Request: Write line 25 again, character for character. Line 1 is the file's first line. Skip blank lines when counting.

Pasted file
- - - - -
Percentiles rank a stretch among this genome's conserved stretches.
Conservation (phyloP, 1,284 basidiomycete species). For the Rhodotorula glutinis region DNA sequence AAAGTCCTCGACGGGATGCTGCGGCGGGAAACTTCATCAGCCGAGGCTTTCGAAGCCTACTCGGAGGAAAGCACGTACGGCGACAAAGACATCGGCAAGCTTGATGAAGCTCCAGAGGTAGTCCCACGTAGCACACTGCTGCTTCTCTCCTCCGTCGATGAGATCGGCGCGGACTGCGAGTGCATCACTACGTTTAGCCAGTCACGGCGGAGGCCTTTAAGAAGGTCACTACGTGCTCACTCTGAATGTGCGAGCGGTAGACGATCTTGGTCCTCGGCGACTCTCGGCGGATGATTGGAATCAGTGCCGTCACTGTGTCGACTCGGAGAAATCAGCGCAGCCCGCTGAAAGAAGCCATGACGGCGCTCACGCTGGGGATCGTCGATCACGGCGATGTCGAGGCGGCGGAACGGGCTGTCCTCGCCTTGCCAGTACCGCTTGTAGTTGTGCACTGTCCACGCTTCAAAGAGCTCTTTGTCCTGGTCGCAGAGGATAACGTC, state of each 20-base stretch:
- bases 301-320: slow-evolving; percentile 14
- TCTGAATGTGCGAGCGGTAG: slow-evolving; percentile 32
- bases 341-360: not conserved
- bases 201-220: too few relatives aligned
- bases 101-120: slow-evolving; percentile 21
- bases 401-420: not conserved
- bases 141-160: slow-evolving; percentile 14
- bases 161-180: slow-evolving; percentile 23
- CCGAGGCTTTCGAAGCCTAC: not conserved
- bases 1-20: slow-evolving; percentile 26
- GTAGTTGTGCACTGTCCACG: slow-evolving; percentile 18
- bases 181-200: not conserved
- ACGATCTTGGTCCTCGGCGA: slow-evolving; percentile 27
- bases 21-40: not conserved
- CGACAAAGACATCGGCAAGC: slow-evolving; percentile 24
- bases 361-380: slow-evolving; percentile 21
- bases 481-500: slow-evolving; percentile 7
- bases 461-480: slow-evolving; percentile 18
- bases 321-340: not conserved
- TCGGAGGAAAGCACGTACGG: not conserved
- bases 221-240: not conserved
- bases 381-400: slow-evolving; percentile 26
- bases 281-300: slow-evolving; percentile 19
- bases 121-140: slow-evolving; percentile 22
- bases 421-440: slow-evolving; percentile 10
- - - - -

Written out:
- bases 281-300: slow-evolving; percentile 19